Growth Nodes

Ever considered the value of ‘growth nodes’ on rangeland grasses?

It wasn’t long ago that I had no concept of what a growth node was, let alone it’s value in working toward reestablishing our rangelands to pre-European man conditions. In simplistic terms – growth nodes are formed at the base of the grass plant, producing a flush of new growth when climatic conditions are correct. Without something to stimulate the production of those nodes the grass plant becomes moribund- roots get old and begin to die as does the center of the above ground portion of the grass plant. (Ever witnessed a pasture or entire ranch get what should be considered adequate rainfall, only to see the grass green some but provide little actual growth and certainly no filling of the interspacing-bare ground?) That is what happens when the plants are old and dying- no growth nodes to initiate new growth.

How do we stimulate those nodes to develop? First Dr. Ron Sosebee’s (Texas Tech Professor Emeritus) studies concluded that fall rains cause the development of new growth nodes. Setting the grass plant up for a flush of new growth in the spring. After watching grasses respond to fire, animal impact and even mechanical disturbance, are growth nodes also formed as a result of those various stimulants? Even those old, dying-moribund plants can be stimulated by initiating the use of those tools toward the development of growth nodes.

The trick is, after development of those nodes the rangeland manager must be willing to give those grasses the chance to respond to those newly developed nodes. How does he do that? Rest from grazing for an extended time. (Up to 300+ days particularly in a brittle or dryer climate. Think carefully—If a grass plant is struggling to develop new leaf structure and deeper-healthier root systems. A cow critter can’t be standing there waiting to bite off the new growth as soon as it appears. In a recovery program, the longer that no graze period is the better the outcome for the plant. Once this program is established and the rangeland begins to show signs of improvement, continued proper grazing management moves the recovery process forward at an even faster pace. Exponential if you will.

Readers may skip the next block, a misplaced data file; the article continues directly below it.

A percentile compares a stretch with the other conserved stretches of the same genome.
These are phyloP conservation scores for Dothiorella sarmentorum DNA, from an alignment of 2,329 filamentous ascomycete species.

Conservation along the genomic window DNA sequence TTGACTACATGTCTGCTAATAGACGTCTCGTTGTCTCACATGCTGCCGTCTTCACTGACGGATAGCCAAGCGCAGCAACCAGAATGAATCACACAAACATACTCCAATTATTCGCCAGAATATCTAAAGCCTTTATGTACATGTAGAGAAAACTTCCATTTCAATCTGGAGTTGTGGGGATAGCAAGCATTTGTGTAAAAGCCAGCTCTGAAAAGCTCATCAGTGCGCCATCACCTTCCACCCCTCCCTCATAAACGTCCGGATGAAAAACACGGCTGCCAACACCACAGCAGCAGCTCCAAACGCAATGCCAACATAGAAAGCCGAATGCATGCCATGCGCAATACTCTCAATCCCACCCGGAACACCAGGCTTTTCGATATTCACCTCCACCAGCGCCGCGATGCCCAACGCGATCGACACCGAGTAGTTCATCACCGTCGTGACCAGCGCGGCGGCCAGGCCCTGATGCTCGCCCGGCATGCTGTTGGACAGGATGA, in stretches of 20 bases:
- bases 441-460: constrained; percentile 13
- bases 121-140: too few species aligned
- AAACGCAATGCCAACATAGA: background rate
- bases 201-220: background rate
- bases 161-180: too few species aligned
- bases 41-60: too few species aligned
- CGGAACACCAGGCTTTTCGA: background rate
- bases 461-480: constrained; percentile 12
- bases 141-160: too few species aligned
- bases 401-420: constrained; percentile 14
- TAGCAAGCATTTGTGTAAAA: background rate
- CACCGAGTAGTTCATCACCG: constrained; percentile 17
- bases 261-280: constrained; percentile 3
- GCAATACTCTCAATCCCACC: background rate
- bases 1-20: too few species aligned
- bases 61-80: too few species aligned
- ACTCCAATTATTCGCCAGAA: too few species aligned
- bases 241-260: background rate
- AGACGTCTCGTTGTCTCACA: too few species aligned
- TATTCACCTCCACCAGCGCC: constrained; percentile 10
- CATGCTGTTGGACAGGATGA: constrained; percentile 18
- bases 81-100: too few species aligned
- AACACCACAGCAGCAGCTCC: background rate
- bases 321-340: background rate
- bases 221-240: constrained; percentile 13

In our area the late summer-fall rains last year, should have produced a bumper crop of those growth nodes on established perennial grasses, now that we have been so fortunate to receive wonderful spring moisture those growth nodes should have the opportunity to produce exciting growth, not only in vertical growth but density as well. Weed competition will be a critical factor, but those rangelands that have been receiving proper grazing management should flourish with grass growth. Going to be an exciting learning experience watching what nature has in store for us.

The better it gets, the faster it gets better.

Easter Sunrise on Bobs Creek

What a glorious day

Published by

Rangelands and Ranching: A Study of Proper Use of Rangelands & the Environment by Frank S Price

My son and I ranch a cow-calf, wooled sheep and hair sheep operation in West Central Texas. We operate 7 different grazing units and utilize a single herd, traditional pasture grazing program within all these units. My son represents is the 5th generation of this enterprise that was started in 1876 by my great grandfather. He and his brother began by driving a herd of cattle from Ennis Texas to Santa Anna Texas, ultimately driving the herd of cattle they had built to Kansas markets and returned to Sterling County, to begin a permanent ranching operation. Rainfall within our scattered operations runs from 17” to 20”. The winters, while going into the single digits on occasion are relatively mild compared to ranches further north, resulting in mostly mild winters producing usable cool season growth along with the dominant warm season plants.

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